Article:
VATICAN CITY – Of the thousands of hospitals the Catholic Church owns or operates, one has a very special patron. Known as “the pope’s hospital,” the Bambino Gesu Children’s Hospital belongs to the Vatican.
Under the aegis of the Vatican’s Secretariat of State, it’s the only children’s hospital in Rome. And the hospital has gained worldwide recognition for its quality care, cutting-edge research, Christian ethics and charitable outreach to five continents.
This year Bambino Gesu, Italian for “baby Jesus,” is celebrating the 140th anniversary of its birth. From its humble beginnings as a 12-bed ward in a family home to 800 beds in a modern hospital complex, the pope’s hospital has a lot to celebrate.
Founded in 1869 by Duchess Arabella and Duke Scipione Salviati, it became the first pediatric hospital on the Italian peninsula. At the time, children needing care were obliged to share hospital wards with adults.
With the help of their own children, who donated the contents of their piggy banks for the cause, the duchess and duke turned one of the family’s homes into a small pediatric hospital run by the Daughters of Charity of St. Vincent de Paul.
In 1887, the facility was transferred to its current location within the 15th-century convent of St. Onuphrius, on the Janiculum Hill behind the Vatican.
There it quickly grew. According to hospital registry records, it served some 1,000 patients in 1907. Today more than 1.1 million visits are registered each year.
In an effort to guarantee the hospital would have a secure future, in 1924 the Salviati family donated it to Pope Pius XI, who always had shown his support for safeguarding the health and welfare of children.
Once under papal authority, the hospital added new pavilions, new operating rooms and new outpatient departments.
In the 1970s the U.S. bishops made significant financial contributions that helped fund the hospital’s complete renovation.
Today, with two other branches outside Rome, Bambino Gesu Children’s Hospital is one of the most modern and well-equipped pediatric facilities in the country.
Pope John XXIII started a new papal tradition just a few months after he was elected in 1958; he personally visited the hospital and greeted the staff and young patients.
Pope Benedict XVI lost no time in paying the hospital a courtesy call after his election in 2005.
He said he wanted Bambino Gesu Children’s Hospital to be the first hospital he visited in his pontificate, not only because it’s a Vatican-related institution, but because he wanted to faithfully give witness to Jesus “who loved children tenderly and wanted them to be allowed to go to him.”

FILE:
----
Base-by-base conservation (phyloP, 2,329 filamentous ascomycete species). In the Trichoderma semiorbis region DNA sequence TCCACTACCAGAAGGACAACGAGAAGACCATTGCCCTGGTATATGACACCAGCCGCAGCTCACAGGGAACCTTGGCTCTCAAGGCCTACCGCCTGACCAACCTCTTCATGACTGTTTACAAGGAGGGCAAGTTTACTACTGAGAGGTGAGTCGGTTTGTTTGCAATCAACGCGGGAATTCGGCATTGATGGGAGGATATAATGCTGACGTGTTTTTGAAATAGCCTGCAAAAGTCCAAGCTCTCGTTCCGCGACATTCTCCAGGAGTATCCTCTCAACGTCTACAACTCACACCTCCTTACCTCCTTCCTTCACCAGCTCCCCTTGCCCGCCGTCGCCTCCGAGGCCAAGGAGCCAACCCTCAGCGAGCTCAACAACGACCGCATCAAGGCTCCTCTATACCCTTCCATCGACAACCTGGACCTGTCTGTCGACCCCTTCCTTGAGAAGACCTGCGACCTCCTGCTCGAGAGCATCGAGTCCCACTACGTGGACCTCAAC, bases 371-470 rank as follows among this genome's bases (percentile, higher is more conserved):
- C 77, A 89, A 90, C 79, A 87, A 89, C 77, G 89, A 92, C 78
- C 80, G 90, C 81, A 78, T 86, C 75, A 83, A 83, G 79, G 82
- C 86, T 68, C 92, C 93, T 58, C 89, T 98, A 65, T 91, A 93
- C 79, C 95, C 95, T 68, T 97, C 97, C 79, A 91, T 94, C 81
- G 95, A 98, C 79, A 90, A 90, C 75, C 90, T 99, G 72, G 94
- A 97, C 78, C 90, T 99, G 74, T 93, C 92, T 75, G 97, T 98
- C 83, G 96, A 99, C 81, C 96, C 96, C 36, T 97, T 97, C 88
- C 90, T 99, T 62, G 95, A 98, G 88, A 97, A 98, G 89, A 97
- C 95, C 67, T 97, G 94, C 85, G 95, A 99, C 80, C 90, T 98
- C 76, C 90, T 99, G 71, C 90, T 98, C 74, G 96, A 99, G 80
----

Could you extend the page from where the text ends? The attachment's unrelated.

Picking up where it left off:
The face of Jesus, he said, is also present in the pained or frightened look of a child in difficulty.
“In every suffering person, and even more if he or she is small and defenseless, it is Jesus who welcomes us and awaits our love,” said Pope Benedict.
The hospital takes pride in offering excellent care coupled with an approach based on Gospel principles. Respect for human dignity does not hamper the hospital’s research and care; rather it renders scientific progress more human, says the hospital’s Web site.
For example, the hospital achieved groundbreaking progress in repairing skull fractures with a patient’s own stem cells derived from bone marrow.
One reason the hospital attracts patients from all over Italy and Europe is because it is one of the few medical facilities that can guarantee care for almost all pathologies afflicting children, said the head of the hospital’s public relations staff, Marco Magheri. Hospital staffers work to provide care not available elsewhere, Magheri once told Vatican Radio.
The pope’s hospital takes the Christian call for mission seriously, too. The hospital has provided charitable medical assistance to approximately 40 countries for the past 15 years.
Projects range from temporary emergency assistance – such as sending two medical teams to the Gaza Strip in December after the Israeli attacks – to permanent ventures such as running and staffing a medical school in Tanzania.
The president of the hospital, Giuseppe Profiti, told the Vatican newspaper, L’Osservatore Romano, in a recent interview that many new projects are aimed at helping Southeast Asia, specifically Myanmar and Laos. He said doctors hope to carry out the first successful heart transplant on a child in Southeast Asia this year.
One of the reasons the hospital has been so successful in establishing programs and carrying out needed care and formation in developing nations, he said, is because “we work within a network already built up by the various religious congregations that operate on the ground. We’re riding a little on their shoulders.”